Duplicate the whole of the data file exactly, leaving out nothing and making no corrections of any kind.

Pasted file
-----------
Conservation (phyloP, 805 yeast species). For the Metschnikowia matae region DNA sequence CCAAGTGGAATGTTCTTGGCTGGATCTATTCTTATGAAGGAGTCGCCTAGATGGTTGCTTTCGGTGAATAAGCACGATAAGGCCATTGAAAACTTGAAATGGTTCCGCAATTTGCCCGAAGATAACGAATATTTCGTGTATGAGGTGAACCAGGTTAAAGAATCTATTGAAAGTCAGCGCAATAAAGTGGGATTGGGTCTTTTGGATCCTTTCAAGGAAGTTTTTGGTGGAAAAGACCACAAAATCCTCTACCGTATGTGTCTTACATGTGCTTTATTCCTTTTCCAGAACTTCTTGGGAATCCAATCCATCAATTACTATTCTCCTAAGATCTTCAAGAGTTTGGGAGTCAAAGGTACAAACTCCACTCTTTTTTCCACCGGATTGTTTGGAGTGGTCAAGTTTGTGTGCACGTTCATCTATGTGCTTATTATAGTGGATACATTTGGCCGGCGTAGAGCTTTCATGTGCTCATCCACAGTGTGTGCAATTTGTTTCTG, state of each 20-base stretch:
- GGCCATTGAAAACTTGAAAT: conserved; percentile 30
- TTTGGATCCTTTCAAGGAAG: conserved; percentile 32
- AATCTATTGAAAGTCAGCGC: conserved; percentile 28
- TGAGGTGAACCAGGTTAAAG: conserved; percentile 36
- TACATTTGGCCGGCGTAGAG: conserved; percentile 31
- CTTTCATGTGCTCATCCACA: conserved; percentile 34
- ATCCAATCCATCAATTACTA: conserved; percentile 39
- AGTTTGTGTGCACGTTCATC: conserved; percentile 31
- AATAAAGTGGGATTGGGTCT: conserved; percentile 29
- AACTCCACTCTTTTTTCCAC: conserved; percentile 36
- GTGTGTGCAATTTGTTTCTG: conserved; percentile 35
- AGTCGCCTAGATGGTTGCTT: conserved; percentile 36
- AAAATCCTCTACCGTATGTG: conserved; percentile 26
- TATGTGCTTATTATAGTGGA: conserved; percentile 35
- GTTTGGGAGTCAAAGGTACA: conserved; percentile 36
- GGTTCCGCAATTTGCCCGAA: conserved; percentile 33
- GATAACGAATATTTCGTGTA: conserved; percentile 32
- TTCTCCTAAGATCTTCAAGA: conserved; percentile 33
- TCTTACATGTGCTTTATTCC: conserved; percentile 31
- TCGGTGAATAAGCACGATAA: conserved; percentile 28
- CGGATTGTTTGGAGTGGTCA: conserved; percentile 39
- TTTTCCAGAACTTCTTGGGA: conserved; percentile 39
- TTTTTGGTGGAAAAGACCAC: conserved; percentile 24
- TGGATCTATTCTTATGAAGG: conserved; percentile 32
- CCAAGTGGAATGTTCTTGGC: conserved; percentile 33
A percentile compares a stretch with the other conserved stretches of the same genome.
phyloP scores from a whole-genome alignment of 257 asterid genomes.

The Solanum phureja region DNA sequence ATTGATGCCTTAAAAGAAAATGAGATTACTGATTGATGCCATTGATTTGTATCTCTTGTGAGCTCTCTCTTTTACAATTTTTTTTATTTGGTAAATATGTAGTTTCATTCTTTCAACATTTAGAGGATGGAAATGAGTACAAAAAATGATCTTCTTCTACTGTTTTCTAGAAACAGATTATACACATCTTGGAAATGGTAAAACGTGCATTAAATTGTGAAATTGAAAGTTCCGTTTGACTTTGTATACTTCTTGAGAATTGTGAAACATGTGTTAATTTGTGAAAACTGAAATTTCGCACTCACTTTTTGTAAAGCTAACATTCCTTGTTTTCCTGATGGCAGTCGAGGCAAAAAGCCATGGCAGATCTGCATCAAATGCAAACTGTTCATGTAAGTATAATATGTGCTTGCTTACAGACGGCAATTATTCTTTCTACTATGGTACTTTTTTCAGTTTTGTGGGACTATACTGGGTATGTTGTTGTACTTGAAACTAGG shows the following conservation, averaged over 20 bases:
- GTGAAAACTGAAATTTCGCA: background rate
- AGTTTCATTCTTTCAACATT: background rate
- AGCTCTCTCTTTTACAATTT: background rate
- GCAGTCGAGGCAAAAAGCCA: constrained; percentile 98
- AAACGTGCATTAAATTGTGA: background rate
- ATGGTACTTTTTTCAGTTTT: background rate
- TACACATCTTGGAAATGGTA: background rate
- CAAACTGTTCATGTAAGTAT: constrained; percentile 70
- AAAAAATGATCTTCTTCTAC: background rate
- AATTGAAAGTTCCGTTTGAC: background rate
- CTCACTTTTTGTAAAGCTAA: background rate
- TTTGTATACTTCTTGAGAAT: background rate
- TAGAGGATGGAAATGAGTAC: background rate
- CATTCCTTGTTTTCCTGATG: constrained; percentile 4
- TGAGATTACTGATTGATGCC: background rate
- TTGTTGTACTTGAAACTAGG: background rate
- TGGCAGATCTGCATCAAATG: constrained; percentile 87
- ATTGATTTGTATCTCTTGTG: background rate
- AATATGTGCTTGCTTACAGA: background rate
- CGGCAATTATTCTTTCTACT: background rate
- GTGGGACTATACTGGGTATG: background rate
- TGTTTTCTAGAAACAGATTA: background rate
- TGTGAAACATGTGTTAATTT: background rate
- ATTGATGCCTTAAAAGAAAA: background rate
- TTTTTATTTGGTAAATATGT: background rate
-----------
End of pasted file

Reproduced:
Conservation (phyloP, 805 yeast species). For the Metschnikowia matae region DNA sequence CCAAGTGGAATGTTCTTGGCTGGATCTATTCTTATGAAGGAGTCGCCTAGATGGTTGCTTTCGGTGAATAAGCACGATAAGGCCATTGAAAACTTGAAATGGTTCCGCAATTTGCCCGAAGATAACGAATATTTCGTGTATGAGGTGAACCAGGTTAAAGAATCTATTGAAAGTCAGCGCAATAAAGTGGGATTGGGTCTTTTGGATCCTTTCAAGGAAGTTTTTGGTGGAAAAGACCACAAAATCCTCTACCGTATGTGTCTTACATGTGCTTTATTCCTTTTCCAGAACTTCTTGGGAATCCAATCCATCAATTACTATTCTCCTAAGATCTTCAAGAGTTTGGGAGTCAAAGGTACAAACTCCACTCTTTTTTCCACCGGATTGTTTGGAGTGGTCAAGTTTGTGTGCACGTTCATCTATGTGCTTATTATAGTGGATACATTTGGCCGGCGTAGAGCTTTCATGTGCTCATCCACAGTGTGTGCAATTTGTTTCTG, state of each 20-base stretch:
- GGCCATTGAAAACTTGAAAT: conserved; percentile 30
- TTTGGATCCTTTCAAGGAAG: conserved; percentile 32
- AATCTATTGAAAGTCAGCGC: conserved; percentile 28
- TGAGGTGAACCAGGTTAAAG: conserved; percentile 36
- TACATTTGGCCGGCGTAGAG: conserved; percentile 31
- CTTTCATGTGCTCATCCACA: conserved; percentile 34
- ATCCAATCCATCAATTACTA: conserved; percentile 39
- AGTTTGTGTGCACGTTCATC: conserved; percentile 31
- AATAAAGTGGGATTGGGTCT: conserved; percentile 29
- AACTCCACTCTTTTTTCCAC: conserved; percentile 36
- GTGTGTGCAATTTGTTTCTG: conserved; percentile 35
- AGTCGCCTAGATGGTTGCTT: conserved; percentile 36
- AAAATCCTCTACCGTATGTG: conserved; percentile 26
- TATGTGCTTATTATAGTGGA: conserved; percentile 35
- GTTTGGGAGTCAAAGGTACA: conserved; percentile 36
- GGTTCCGCAATTTGCCCGAA: conserved; percentile 33
- GATAACGAATATTTCGTGTA: conserved; percentile 32
- TTCTCCTAAGATCTTCAAGA: conserved; percentile 33
- TCTTACATGTGCTTTATTCC: conserved; percentile 31
- TCGGTGAATAAGCACGATAA: conserved; percentile 28
- CGGATTGTTTGGAGTGGTCA: conserved; percentile 39
- TTTTCCAGAACTTCTTGGGA: conserved; percentile 39
- TTTTTGGTGGAAAAGACCAC: conserved; percentile 24
- TGGATCTATTCTTATGAAGG: conserved; percentile 32
- CCAAGTGGAATGTTCTTGGC: conserved; percentile 33
A percentile compares a stretch with the other conserved stretches of the same genome.
phyloP scores from a whole-genome alignment of 257 asterid genomes.

The Solanum phureja region DNA sequence ATTGATGCCTTAAAAGAAAATGAGATTACTGATTGATGCCATTGATTTGTATCTCTTGTGAGCTCTCTCTTTTACAATTTTTTTTATTTGGTAAATATGTAGTTTCATTCTTTCAACATTTAGAGGATGGAAATGAGTACAAAAAATGATCTTCTTCTACTGTTTTCTAGAAACAGATTATACACATCTTGGAAATGGTAAAACGTGCATTAAATTGTGAAATTGAAAGTTCCGTTTGACTTTGTATACTTCTTGAGAATTGTGAAACATGTGTTAATTTGTGAAAACTGAAATTTCGCACTCACTTTTTGTAAAGCTAACATTCCTTGTTTTCCTGATGGCAGTCGAGGCAAAAAGCCATGGCAGATCTGCATCAAATGCAAACTGTTCATGTAAGTATAATATGTGCTTGCTTACAGACGGCAATTATTCTTTCTACTATGGTACTTTTTTCAGTTTTGTGGGACTATACTGGGTATGTTGTTGTACTTGAAACTAGG shows the following conservation, averaged over 20 bases:
- GTGAAAACTGAAATTTCGCA: background rate
- AGTTTCATTCTTTCAACATT: background rate
- AGCTCTCTCTTTTACAATTT: background rate
- GCAGTCGAGGCAAAAAGCCA: constrained; percentile 98
- AAACGTGCATTAAATTGTGA: background rate
- ATGGTACTTTTTTCAGTTTT: background rate
- TACACATCTTGGAAATGGTA: background rate
- CAAACTGTTCATGTAAGTAT: constrained; percentile 70
- AAAAAATGATCTTCTTCTAC: background rate
- AATTGAAAGTTCCGTTTGAC: background rate
- CTCACTTTTTGTAAAGCTAA: background rate
- TTTGTATACTTCTTGAGAAT: background rate
- TAGAGGATGGAAATGAGTAC: background rate
- CATTCCTTGTTTTCCTGATG: constrained; percentile 4
- TGAGATTACTGATTGATGCC: background rate
- TTGTTGTACTTGAAACTAGG: background rate
- TGGCAGATCTGCATCAAATG: constrained; percentile 87
- ATTGATTTGTATCTCTTGTG: background rate
- AATATGTGCTTGCTTACAGA: background rate
- CGGCAATTATTCTTTCTACT: background rate
- GTGGGACTATACTGGGTATG: background rate
- TGTTTTCTAGAAACAGATTA: background rate
- TGTGAAACATGTGTTAATTT: background rate
- ATTGATGCCTTAAAAGAAAA: background rate
- TTTTTATTTGGTAAATATGT: background rate